Ah, Memorial Day weekend. At long last. Break out the white pants (or just take ’em off) and celebrate the onslaught of summertime shenanigans. Sure, it snowed last week- but tis the season for backyard BBQs, outdoor festivals, road trips, and ice cream cones.
To get your summertime party endurance in check, UK DJ Simon Shackleton brings you a 5-hour long dance party to warm you up for the season. Denver party crews The Fantastic Hosts and The Whomp Truck present Simon Shackleton’s (also known as Elite Force) “The One Series,” where Simon will be playing a 5-hour set at City Hall on Saturday, May 24, from 10pm until 3am.
Read on to learn about Simon’s “The One Series,” which puts an intimate spin on a big bad dance party by utilizing one DJ, one room, one night, and one set to create an ambience of all inclusiveness and shared experience to both our local club scene and across the globe. Simon tells of his musical and spiritual influences, Burning Man roots, and passion for connecting people to one another through music.
303: Tell me a bit about your mantra: “Electronic Music With Heart & Soul.”
Shackleton: It kind of sums up the ethos of The One Series and the more open-minded, creative spirit that I hope flows through these long sets. There’s a passionate connection between the DJ, the music and the people that I don’t feel was being replicated in the shorter, more peaktime sets. As I’ve worked through the shows in this series, they’ve felt like they’ve taken on an almost spiritual mantra that’s hard to put into words.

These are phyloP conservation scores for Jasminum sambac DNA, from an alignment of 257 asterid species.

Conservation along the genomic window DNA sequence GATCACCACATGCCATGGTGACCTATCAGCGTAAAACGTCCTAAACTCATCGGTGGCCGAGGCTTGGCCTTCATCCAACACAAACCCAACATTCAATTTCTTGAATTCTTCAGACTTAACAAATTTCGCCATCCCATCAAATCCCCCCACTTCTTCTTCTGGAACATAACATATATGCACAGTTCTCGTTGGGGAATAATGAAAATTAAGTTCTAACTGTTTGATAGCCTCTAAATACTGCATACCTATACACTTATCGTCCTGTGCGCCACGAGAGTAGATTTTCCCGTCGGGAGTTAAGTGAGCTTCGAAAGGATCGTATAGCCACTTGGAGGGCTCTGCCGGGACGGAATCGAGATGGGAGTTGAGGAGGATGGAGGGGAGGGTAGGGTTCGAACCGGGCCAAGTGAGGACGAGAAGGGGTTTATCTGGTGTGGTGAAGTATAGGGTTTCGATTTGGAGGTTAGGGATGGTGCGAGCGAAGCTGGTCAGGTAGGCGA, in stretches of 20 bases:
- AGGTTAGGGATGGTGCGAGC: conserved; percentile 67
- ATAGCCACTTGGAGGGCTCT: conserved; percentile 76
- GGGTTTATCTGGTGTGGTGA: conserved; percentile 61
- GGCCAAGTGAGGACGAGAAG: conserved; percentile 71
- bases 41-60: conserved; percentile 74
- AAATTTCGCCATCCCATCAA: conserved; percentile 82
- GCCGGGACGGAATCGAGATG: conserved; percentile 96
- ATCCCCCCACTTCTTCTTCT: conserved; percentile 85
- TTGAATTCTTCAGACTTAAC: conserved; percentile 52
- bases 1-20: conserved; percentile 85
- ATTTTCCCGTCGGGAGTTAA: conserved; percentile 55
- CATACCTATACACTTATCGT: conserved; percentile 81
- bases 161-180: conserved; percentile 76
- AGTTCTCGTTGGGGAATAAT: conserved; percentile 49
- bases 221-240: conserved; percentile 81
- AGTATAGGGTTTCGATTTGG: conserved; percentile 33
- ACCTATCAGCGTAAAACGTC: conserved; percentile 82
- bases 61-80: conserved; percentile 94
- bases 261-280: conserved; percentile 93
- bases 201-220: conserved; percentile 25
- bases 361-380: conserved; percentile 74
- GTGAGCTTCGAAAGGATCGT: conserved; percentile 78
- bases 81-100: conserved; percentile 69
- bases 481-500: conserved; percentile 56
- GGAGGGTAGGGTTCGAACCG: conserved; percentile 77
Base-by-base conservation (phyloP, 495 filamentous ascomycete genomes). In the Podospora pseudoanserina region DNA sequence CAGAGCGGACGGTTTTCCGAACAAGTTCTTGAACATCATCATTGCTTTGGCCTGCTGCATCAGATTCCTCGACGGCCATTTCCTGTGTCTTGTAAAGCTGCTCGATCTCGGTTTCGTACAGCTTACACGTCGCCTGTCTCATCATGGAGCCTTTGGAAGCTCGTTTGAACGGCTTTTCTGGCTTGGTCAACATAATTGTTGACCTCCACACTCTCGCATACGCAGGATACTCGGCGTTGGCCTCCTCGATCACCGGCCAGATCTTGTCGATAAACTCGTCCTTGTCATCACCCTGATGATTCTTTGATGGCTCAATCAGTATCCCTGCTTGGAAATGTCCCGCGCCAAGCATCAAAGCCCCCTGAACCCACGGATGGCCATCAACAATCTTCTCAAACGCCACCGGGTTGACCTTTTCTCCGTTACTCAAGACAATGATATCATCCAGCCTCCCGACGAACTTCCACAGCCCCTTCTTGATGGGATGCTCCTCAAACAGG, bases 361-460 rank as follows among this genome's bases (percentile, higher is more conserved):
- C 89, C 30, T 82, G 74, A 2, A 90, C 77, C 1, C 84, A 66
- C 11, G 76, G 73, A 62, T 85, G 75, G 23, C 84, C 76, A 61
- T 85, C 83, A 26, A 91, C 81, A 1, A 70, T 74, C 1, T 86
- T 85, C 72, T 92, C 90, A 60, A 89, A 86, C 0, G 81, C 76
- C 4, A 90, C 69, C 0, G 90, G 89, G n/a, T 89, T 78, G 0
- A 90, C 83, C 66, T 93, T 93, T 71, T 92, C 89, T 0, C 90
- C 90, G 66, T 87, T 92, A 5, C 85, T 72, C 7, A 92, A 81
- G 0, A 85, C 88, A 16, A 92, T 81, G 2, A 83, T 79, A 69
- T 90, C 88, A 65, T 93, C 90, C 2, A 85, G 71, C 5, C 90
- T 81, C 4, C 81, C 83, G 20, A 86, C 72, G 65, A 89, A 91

303: Hailing from London originally, where do you reside these days when you’re not on tour? How do you find the club scene in Europe compares to that in the US?
Shackleton: I live in rural England on a farm – it’s a pretty remote spot for the South East of England and the house is steeped in history, being built around 1480 (which I know is unheard of over here, but in my neighbourhood it’s not entirely uncommon).
The club scene not only varies from country to country, but from city to city around the globe. For example in Berlin, there are no licensing restrictions, so you can drink for 24 hours if you wish (after all, we’re adults and we should be able to make those choices ourselves, right?). The effect on club culture is that people go out and they dance for MUCH longer times than in many other cities. They’ll stay in clubs for 10 hours or more without blinking – the net effect on the music is that it slows down to cater for people playing the long game. On the other hand, you’ll find yourself somewhere where short sets and spectacle are de rigeur, so nights will burn bright and fade away just as quickly, in an intense burst of sound and light.
Check out Simon’s “The One Series” set from his recent San Francisco show:
303: Your Simon Shackleton website features a photo of the “Church Trap” from Burning Man last year on its cover page. Why is that? How does Burning Man play an important role in your life and DJ career?
Shackleton: Actually it’s not the Church Trap specifically, it was a video-mapped structure that Howie Wong (VJ AllOfItNow) installed which involved stretch fabric windows which were then video-mapped and projected onto, both with textures and 3D recessed images. It worked really well to create a sense of space. Each of these shows we’ve done has had it’s own vibe and ambience, and I like to team up with super-talented locals to try to elevate the experience into something truly special.